Chris Hemsworth, Natalie Portman, Tom Hiddleston, Anthony Hopkins, Stellan Skarsgård, Ray Stevenson, Idris Elba, Colm Feore
US theatrical: 6 May 2011 (General release)
UK theatrical: 21 Apr 2011 (General release)
It’s never been called this before, but it ought to be. Rachmaninov’s Second is biological. Not in the sense that there’s a rhythm in the music that takes us right back to our past of torchlights and drumbeats, but rather in the sense that there are two equally powerful pieces simultaneously vying for dominance, for attention. A DNA of music. Each serpentining its way to an almost inescapable conclusion. Each borrowing from the next, sense and antisense simultaneously.
Rach’s No. 2 is a formidable challenge to any pianist. It’s the Hamlet of classical piano, and it’s years of work, of training, of practice. And it’s everything. It’s something larger than the performer, something demanding. And the rewards of being able to play it are profound and ineffable. “A bridge into power,” notorious faker Carlos Castaneda might have called it, or “we happy few, we band of brothers”, Shakespeare might have said of those who mastered Rach’s No. 2.
Two voices, raised in one song.
This is an age-old problem. Rembrandt struggled with similar notions in the history of painting. The evocation of the spiritual dilemma inherent to human life is an essay in the same struggle in his famous “Night Watch”. Scipio Africanus arguably confronted the same dynamic of conflicting forces when his military victory at Zama over the infamous Hannibal was eclipsed by his own political prowess that saw Hannibal stripped of the rank of General.
Perhaps the clearest chronicler of this strange complex, surprisingly, is neither Crick nor Watson, the discoverers of DNA, but 17th century philosopher Rene Descartes. It was Descartes who, while studying famous battles, first described the Cartesian plane. A grid system to articulate the mathematics of local geography still in use today. But it was also Descartes who gave the world the cogito, the famous “I think therefore I am” and with it the idea of dualism.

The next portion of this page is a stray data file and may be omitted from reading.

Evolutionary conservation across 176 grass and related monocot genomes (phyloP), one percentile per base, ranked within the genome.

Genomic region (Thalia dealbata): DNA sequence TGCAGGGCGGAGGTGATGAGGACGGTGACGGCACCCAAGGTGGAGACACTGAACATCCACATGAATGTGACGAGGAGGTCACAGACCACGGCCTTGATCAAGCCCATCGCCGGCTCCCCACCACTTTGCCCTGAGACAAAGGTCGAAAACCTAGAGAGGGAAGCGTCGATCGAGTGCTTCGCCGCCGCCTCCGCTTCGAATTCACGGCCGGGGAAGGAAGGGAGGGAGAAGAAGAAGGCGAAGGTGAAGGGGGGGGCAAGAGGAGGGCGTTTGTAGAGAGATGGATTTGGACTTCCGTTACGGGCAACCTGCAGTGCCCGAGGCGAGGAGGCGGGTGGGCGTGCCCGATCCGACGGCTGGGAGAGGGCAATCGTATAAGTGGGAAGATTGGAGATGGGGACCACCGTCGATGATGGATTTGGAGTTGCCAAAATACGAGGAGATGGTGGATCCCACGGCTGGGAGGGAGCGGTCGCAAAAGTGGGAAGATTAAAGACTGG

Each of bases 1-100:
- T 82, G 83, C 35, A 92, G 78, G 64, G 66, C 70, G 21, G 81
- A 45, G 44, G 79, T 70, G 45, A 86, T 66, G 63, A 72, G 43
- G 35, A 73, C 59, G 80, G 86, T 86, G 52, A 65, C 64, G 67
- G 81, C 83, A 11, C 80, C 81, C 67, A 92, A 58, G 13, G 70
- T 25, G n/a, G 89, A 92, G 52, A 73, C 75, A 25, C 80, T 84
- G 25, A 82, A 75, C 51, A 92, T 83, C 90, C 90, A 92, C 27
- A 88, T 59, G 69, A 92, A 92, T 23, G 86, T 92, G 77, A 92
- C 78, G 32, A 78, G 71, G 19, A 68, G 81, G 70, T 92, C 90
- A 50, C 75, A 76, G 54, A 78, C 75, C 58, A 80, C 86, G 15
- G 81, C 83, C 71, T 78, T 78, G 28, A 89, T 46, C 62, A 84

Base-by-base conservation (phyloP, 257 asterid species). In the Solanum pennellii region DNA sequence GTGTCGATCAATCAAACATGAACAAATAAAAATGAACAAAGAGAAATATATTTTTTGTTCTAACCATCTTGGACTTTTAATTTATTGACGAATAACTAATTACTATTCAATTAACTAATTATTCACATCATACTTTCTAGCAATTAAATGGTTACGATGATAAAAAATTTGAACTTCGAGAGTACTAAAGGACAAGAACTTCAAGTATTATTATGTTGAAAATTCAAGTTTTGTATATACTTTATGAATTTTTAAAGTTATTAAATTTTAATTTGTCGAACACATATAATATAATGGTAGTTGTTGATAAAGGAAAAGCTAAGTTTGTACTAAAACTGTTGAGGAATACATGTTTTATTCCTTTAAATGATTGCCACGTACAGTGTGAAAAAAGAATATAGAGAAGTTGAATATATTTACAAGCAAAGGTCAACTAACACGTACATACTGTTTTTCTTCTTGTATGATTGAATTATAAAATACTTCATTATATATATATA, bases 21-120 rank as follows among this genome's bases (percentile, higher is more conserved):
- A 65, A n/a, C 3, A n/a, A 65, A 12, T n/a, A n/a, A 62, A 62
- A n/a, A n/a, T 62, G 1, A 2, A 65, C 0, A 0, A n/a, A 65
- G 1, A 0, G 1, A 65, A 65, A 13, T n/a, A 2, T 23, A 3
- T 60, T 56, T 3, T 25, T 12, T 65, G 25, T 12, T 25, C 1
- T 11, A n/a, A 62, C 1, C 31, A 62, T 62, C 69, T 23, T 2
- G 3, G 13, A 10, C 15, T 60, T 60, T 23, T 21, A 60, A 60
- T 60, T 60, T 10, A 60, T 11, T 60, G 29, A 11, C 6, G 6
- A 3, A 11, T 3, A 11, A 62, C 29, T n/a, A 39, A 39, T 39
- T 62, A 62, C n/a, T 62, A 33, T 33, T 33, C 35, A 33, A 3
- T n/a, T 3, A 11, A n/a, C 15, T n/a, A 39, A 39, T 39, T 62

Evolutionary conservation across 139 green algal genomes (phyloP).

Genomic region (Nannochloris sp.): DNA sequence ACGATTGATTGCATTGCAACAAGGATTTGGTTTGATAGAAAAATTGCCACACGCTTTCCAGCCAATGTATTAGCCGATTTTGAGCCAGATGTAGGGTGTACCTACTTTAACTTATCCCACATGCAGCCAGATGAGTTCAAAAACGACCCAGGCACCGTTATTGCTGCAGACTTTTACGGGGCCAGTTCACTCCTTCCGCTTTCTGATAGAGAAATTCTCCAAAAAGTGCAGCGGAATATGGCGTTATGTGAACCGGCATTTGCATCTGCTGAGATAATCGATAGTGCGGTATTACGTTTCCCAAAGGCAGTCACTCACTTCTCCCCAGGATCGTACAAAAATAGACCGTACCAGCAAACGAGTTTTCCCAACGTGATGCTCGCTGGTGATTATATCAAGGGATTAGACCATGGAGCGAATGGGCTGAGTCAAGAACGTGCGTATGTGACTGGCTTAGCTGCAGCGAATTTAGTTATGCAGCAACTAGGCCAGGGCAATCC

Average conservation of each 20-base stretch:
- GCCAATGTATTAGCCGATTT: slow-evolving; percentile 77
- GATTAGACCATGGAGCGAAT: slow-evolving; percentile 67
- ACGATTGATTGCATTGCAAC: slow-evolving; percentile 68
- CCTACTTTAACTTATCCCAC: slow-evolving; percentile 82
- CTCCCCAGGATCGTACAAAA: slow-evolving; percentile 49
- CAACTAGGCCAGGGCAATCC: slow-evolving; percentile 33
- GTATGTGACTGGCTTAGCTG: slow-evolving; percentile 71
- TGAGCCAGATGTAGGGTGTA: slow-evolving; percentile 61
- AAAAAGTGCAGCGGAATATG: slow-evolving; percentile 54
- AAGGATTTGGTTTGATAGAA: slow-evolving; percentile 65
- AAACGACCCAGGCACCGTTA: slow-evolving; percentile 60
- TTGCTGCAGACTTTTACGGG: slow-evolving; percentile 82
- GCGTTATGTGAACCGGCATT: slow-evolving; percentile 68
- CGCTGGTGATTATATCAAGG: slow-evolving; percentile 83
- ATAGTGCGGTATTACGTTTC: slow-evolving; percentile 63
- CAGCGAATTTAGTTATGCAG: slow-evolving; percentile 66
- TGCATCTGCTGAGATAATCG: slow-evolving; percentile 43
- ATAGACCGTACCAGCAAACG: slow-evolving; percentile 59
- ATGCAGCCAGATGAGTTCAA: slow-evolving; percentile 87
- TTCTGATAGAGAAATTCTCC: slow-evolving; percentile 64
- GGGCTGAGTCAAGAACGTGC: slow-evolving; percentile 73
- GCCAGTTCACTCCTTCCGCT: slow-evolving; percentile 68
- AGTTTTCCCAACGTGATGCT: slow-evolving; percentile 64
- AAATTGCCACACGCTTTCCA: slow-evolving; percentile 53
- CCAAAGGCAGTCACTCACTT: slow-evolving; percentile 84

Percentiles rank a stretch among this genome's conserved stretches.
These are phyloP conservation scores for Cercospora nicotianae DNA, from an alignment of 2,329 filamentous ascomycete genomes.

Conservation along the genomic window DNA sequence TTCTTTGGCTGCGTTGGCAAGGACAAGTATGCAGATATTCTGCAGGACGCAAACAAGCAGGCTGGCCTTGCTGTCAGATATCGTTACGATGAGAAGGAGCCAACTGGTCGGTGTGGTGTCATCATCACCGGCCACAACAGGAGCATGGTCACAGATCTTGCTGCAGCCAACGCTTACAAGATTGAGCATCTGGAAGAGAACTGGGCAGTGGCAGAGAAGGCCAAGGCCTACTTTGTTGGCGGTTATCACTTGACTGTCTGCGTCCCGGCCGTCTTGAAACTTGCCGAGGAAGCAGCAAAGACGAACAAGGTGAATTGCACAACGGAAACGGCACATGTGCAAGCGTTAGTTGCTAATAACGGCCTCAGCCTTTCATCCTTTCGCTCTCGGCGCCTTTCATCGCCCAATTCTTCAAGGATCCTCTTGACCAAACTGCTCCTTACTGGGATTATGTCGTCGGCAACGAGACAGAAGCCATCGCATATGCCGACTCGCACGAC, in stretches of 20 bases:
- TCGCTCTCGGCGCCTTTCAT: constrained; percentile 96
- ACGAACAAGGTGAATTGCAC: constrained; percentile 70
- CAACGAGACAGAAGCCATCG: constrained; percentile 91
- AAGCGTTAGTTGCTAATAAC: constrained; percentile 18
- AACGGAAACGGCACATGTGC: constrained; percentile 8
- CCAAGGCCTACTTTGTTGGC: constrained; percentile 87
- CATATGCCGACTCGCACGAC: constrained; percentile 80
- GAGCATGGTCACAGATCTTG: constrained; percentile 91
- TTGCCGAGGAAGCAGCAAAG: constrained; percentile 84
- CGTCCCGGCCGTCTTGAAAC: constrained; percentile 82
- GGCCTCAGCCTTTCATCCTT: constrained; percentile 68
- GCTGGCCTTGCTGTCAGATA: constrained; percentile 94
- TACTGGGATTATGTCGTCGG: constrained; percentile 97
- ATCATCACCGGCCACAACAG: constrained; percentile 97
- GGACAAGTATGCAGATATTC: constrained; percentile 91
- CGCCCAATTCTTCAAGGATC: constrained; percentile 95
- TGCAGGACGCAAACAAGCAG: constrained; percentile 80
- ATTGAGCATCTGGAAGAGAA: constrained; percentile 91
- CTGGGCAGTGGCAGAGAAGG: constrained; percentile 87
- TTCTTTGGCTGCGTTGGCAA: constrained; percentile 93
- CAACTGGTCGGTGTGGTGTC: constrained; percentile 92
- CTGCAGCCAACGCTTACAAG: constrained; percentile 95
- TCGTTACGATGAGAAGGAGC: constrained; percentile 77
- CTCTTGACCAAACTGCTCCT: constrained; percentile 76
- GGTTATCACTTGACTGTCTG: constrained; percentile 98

It’s Descartes’ dualism, this time-and-again wrestling with two simultaneous, ostensibly-opposing forces, that presents at almost every level of the recent theatrical release of Thor. Just skimming the surface of it, Thor is slow and plodding when the story is not in Asgard, and almost too rarefied when in Asgard to actually produce the kind of traction necessary for emotional involvement.
As a popcornucopia then, and despite the otherworldly, magisterial grandeur of the Asgard CGI, Thor might rank as the weakest of this summer’s superhero blockbusters. Already there are murmurings. The First Avenger will have scenes of Captain America at war. At War! The fight is ideological, and against a clear tyrant. Green Lantern, as Geoff Johns’ essays in the back pages of DC books last year attest, we expect will be about crafting the emotional core of various characters, heroes and villains, from Hal Jordan’s past and present. And in the offing there’s Spielberg’s phenomenal Tintin, that dominates the cultural landscape like a colossus.
Dualistically, Thor is a Hamlet or an Othello. That character that exists on the horizon, that character that is a kind of a hoop through which creators must jump. If you don’t see it at first in the recent movie, Thor being larger than life, arguably you’ve been caught in the throes of the incredible and sublimely subtle dualism that Branagh brings to his movie depiction of the character.